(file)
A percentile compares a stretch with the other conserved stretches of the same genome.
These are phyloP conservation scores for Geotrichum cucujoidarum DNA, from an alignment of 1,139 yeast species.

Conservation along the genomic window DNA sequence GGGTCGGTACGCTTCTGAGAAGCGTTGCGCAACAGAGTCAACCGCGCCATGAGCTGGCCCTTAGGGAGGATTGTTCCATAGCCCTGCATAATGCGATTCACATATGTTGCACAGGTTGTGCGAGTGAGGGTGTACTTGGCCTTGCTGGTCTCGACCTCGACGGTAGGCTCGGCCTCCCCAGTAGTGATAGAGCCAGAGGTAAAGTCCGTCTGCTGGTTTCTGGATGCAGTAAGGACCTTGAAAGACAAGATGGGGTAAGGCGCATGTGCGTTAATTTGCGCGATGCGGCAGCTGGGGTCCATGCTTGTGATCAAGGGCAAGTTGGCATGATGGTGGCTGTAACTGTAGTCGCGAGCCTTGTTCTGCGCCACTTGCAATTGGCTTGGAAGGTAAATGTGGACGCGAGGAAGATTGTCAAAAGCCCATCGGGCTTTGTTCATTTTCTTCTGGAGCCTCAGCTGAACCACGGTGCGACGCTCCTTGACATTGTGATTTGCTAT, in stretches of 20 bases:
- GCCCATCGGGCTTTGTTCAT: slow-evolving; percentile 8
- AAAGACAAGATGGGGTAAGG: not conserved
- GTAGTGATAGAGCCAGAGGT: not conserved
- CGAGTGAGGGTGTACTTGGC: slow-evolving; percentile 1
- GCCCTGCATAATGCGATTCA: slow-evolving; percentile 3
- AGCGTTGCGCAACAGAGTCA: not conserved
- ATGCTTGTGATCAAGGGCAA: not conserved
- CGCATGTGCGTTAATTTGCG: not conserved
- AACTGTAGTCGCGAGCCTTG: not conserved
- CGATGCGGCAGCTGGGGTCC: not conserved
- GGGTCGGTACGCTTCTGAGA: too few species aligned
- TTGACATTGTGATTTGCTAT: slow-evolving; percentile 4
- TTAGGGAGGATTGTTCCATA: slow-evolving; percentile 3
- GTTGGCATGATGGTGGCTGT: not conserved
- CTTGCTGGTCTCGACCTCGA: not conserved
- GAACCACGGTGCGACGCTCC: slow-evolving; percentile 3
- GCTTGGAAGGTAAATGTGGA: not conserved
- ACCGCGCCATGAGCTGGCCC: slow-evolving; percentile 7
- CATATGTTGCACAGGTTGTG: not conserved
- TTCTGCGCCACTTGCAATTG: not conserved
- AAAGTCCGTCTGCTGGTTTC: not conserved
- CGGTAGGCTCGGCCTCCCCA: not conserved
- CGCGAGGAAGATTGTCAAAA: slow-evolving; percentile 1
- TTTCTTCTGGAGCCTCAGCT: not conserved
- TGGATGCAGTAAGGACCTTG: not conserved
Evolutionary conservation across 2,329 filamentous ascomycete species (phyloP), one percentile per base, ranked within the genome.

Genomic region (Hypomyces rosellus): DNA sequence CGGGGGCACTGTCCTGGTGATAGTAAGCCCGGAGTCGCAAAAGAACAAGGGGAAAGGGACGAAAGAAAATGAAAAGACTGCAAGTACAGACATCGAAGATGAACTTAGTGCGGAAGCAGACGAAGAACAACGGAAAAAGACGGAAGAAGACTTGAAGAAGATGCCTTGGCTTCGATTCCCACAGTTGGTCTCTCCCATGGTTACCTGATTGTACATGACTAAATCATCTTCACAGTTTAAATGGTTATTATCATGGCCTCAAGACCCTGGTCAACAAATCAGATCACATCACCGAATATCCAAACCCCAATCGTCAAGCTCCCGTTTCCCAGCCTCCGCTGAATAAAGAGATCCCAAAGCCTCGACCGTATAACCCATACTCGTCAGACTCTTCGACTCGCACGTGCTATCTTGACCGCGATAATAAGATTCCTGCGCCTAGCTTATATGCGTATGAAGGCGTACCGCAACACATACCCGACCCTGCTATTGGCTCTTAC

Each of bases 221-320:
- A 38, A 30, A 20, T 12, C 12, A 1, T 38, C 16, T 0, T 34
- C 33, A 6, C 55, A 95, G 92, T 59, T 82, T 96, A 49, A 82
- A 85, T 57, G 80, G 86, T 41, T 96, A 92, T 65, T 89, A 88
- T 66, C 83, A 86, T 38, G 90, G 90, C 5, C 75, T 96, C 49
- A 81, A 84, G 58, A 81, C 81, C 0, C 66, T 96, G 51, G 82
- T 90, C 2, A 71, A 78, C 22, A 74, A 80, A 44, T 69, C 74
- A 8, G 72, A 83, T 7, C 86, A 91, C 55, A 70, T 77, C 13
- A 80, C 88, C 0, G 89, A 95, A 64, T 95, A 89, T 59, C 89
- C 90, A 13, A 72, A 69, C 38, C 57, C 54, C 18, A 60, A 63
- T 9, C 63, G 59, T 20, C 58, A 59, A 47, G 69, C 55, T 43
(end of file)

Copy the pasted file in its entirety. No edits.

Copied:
A percentile compares a stretch with the other conserved stretches of the same genome.
These are phyloP conservation scores for Geotrichum cucujoidarum DNA, from an alignment of 1,139 yeast species.

Conservation along the genomic window DNA sequence GGGTCGGTACGCTTCTGAGAAGCGTTGCGCAACAGAGTCAACCGCGCCATGAGCTGGCCCTTAGGGAGGATTGTTCCATAGCCCTGCATAATGCGATTCACATATGTTGCACAGGTTGTGCGAGTGAGGGTGTACTTGGCCTTGCTGGTCTCGACCTCGACGGTAGGCTCGGCCTCCCCAGTAGTGATAGAGCCAGAGGTAAAGTCCGTCTGCTGGTTTCTGGATGCAGTAAGGACCTTGAAAGACAAGATGGGGTAAGGCGCATGTGCGTTAATTTGCGCGATGCGGCAGCTGGGGTCCATGCTTGTGATCAAGGGCAAGTTGGCATGATGGTGGCTGTAACTGTAGTCGCGAGCCTTGTTCTGCGCCACTTGCAATTGGCTTGGAAGGTAAATGTGGACGCGAGGAAGATTGTCAAAAGCCCATCGGGCTTTGTTCATTTTCTTCTGGAGCCTCAGCTGAACCACGGTGCGACGCTCCTTGACATTGTGATTTGCTAT, in stretches of 20 bases:
- GCCCATCGGGCTTTGTTCAT: slow-evolving; percentile 8
- AAAGACAAGATGGGGTAAGG: not conserved
- GTAGTGATAGAGCCAGAGGT: not conserved
- CGAGTGAGGGTGTACTTGGC: slow-evolving; percentile 1
- GCCCTGCATAATGCGATTCA: slow-evolving; percentile 3
- AGCGTTGCGCAACAGAGTCA: not conserved
- ATGCTTGTGATCAAGGGCAA: not conserved
- CGCATGTGCGTTAATTTGCG: not conserved
- AACTGTAGTCGCGAGCCTTG: not conserved
- CGATGCGGCAGCTGGGGTCC: not conserved
- GGGTCGGTACGCTTCTGAGA: too few species aligned
- TTGACATTGTGATTTGCTAT: slow-evolving; percentile 4
- TTAGGGAGGATTGTTCCATA: slow-evolving; percentile 3
- GTTGGCATGATGGTGGCTGT: not conserved
- CTTGCTGGTCTCGACCTCGA: not conserved
- GAACCACGGTGCGACGCTCC: slow-evolving; percentile 3
- GCTTGGAAGGTAAATGTGGA: not conserved
- ACCGCGCCATGAGCTGGCCC: slow-evolving; percentile 7
- CATATGTTGCACAGGTTGTG: not conserved
- TTCTGCGCCACTTGCAATTG: not conserved
- AAAGTCCGTCTGCTGGTTTC: not conserved
- CGGTAGGCTCGGCCTCCCCA: not conserved
- CGCGAGGAAGATTGTCAAAA: slow-evolving; percentile 1
- TTTCTTCTGGAGCCTCAGCT: not conserved
- TGGATGCAGTAAGGACCTTG: not conserved
Evolutionary conservation across 2,329 filamentous ascomycete species (phyloP), one percentile per base, ranked within the genome.

Genomic region (Hypomyces rosellus): DNA sequence CGGGGGCACTGTCCTGGTGATAGTAAGCCCGGAGTCGCAAAAGAACAAGGGGAAAGGGACGAAAGAAAATGAAAAGACTGCAAGTACAGACATCGAAGATGAACTTAGTGCGGAAGCAGACGAAGAACAACGGAAAAAGACGGAAGAAGACTTGAAGAAGATGCCTTGGCTTCGATTCCCACAGTTGGTCTCTCCCATGGTTACCTGATTGTACATGACTAAATCATCTTCACAGTTTAAATGGTTATTATCATGGCCTCAAGACCCTGGTCAACAAATCAGATCACATCACCGAATATCCAAACCCCAATCGTCAAGCTCCCGTTTCCCAGCCTCCGCTGAATAAAGAGATCCCAAAGCCTCGACCGTATAACCCATACTCGTCAGACTCTTCGACTCGCACGTGCTATCTTGACCGCGATAATAAGATTCCTGCGCCTAGCTTATATGCGTATGAAGGCGTACCGCAACACATACCCGACCCTGCTATTGGCTCTTAC

Each of bases 221-320:
- A 38, A 30, A 20, T 12, C 12, A 1, T 38, C 16, T 0, T 34
- C 33, A 6, C 55, A 95, G 92, T 59, T 82, T 96, A 49, A 82
- A 85, T 57, G 80, G 86, T 41, T 96, A 92, T 65, T 89, A 88
- T 66, C 83, A 86, T 38, G 90, G 90, C 5, C 75, T 96, C 49
- A 81, A 84, G 58, A 81, C 81, C 0, C 66, T 96, G 51, G 82
- T 90, C 2, A 71, A 78, C 22, A 74, A 80, A 44, T 69, C 74
- A 8, G 72, A 83, T 7, C 86, A 91, C 55, A 70, T 77, C 13
- A 80, C 88, C 0, G 89, A 95, A 64, T 95, A 89, T 59, C 89
- C 90, A 13, A 72, A 69, C 38, C 57, C 54, C 18, A 60, A 63
- T 9, C 63, G 59, T 20, C 58, A 59, A 47, G 69, C 55, T 43